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A faulty production line

QOF payments thrown into chaos as NHS England apologises for major calculation error

Exclusive GP practices across England have been hit with incorrect estimates of their QOF payments for 2013/14 after a calculation error in CQRS meant thousands of pounds were missing from their payments.

Pulse has learnt that practices have had a 1.9% reduction on average in the payments calculated by CQRS, compared with what they should be paid for their QOF performance in 2013/14, translating to more than £2,000 to the average practice.

NHS England has apologised for the error and said that payments will be adjusted at a later stage as is the ‘usual approach to QOF’.

Local leaders said this was ‘another disaster in a catalogue of disasters’ and warned practices could be facing delayed payments as a result.

As a result of the error, practices logging on to the CQRS system this week have been confronted with losses of thousands of pounds in some cases, and expected to approve QOF performance way below the level they were expecting.

Managers said that the CQRS system had used practice population figures from January 2014 to calculate the QOF payments due to practices, instead of the correct figure from January 2013.

The admission comes as area team managers revealed - in a letter to GPs obtained by Pulse - that there have been a series of errors in QOF payments involving CQRS, the system designed to calculate QOF payments. These errors are:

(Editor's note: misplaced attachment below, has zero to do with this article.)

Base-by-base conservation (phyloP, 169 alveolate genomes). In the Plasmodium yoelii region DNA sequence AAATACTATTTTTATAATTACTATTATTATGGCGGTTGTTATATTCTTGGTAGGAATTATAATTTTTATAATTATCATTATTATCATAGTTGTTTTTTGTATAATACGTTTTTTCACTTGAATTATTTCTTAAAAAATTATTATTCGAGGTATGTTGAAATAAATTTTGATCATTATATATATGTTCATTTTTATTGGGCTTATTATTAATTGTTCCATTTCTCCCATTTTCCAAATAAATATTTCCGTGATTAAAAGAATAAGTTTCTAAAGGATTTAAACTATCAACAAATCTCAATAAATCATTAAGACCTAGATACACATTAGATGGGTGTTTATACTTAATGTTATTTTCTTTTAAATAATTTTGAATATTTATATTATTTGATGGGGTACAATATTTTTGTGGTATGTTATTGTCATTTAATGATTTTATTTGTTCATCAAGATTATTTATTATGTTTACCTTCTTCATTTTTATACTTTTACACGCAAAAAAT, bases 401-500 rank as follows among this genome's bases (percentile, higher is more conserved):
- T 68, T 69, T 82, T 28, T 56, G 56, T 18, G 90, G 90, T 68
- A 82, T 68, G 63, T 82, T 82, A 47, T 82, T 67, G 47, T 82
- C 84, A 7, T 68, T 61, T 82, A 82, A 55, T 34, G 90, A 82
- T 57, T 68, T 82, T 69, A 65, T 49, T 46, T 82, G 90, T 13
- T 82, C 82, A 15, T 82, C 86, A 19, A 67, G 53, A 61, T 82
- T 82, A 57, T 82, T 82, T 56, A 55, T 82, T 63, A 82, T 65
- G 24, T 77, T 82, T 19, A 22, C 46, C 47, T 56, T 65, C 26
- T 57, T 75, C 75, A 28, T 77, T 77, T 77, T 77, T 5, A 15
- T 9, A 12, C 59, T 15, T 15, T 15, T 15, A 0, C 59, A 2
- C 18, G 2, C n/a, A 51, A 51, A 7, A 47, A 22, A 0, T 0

• A national error in the average list size used to calculate GP practice QOF payments means practices were given incorrect estimates of their achievement and all payments have to be re-calculated
  • A national error in PMS deduction calculations has meant that practices were being told the wrong amount would be deducted from their QOF performance this year
  • The GPES extraction of QOF data has not taken place for some practices at all. Area team managers have said only a ‘minority’ of practices were affected.

Londonwide LMCs medical director Dr Tony Grewal said the mistake was a ‘total disaster’ and that NHS England needed to be quicker to resolve problems such as these.

He said: ‘This is just one further disaster in a catalogue of disasters. It will mean significant amounts of extra work and  delays to payments – and GPs are not in a situation where cash flow isn’t critical. It is one further mess-up.’

Dr Robert Morley, chair of the BMA’s GPC contracts and regulations subcommittee, said a letter had been sent to every practice, advising them that their QOF payments will be recalculated and they’ll get an increase in their payment.

However, he added: ‘Clearly they have to resubmit information for that, it’s causing additional workload for practices and additional delay.’

‘It’s yet another sort of indication of the shambolic state of affairs we have within NHS England, and with all the various agencies and organisations that are involved in the GP contract and funding of general practice.’

The problems come after a series of issues with the GPES system that was meant to automatically extract QOF, DES and vaccination performance, and the CQRS system that uses that data to pay practices.

The Health and Social Care Information Centre had originally planned to have the CQRS system ready to automatically upload DES, vaccination and QOF data by October 2013, yet the system has faced a number of setbacks, with GPs forced to take on the time-consuming task of manually inputting data and hundreds of practices facing frustration when their passwords to the reporting system expired without warning.